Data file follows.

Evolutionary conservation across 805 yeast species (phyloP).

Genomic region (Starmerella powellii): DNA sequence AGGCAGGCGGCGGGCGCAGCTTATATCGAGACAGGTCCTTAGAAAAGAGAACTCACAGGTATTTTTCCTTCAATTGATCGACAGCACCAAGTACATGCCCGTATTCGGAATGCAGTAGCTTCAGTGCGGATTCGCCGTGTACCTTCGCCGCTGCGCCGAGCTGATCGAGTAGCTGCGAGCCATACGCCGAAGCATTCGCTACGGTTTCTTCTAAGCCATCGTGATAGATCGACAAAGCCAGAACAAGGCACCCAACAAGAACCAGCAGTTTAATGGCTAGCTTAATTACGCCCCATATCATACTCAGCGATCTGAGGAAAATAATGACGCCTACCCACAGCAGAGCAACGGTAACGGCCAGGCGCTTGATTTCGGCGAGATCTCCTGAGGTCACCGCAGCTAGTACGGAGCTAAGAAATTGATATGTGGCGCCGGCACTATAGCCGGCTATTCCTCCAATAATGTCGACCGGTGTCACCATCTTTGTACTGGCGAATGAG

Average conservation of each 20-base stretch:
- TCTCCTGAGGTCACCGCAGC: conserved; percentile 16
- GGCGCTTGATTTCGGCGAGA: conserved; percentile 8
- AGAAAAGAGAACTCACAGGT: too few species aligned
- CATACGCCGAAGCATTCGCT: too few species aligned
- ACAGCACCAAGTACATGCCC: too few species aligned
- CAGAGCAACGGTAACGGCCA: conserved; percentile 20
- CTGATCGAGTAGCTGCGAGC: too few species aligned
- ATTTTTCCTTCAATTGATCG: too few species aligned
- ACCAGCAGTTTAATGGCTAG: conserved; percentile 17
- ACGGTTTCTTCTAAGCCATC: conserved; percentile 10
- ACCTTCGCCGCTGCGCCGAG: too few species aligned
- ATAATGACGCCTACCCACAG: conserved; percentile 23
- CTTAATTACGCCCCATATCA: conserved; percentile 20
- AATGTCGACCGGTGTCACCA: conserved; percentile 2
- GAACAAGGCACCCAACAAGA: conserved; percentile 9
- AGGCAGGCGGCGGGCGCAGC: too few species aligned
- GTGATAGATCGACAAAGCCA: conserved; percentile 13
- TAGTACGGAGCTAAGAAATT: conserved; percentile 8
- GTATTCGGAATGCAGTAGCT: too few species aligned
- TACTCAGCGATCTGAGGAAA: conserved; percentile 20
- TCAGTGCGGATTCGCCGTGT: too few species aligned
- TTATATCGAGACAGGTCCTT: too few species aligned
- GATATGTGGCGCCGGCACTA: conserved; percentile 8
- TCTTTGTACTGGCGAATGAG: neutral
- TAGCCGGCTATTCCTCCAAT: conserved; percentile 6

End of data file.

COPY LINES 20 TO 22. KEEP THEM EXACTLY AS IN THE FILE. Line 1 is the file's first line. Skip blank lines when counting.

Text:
- GTGATAGATCGACAAAGCCA: conserved; percentile 13
- TAGTACGGAGCTAAGAAATT: conserved; percentile 8
- GTATTCGGAATGCAGTAGCT: too few species aligned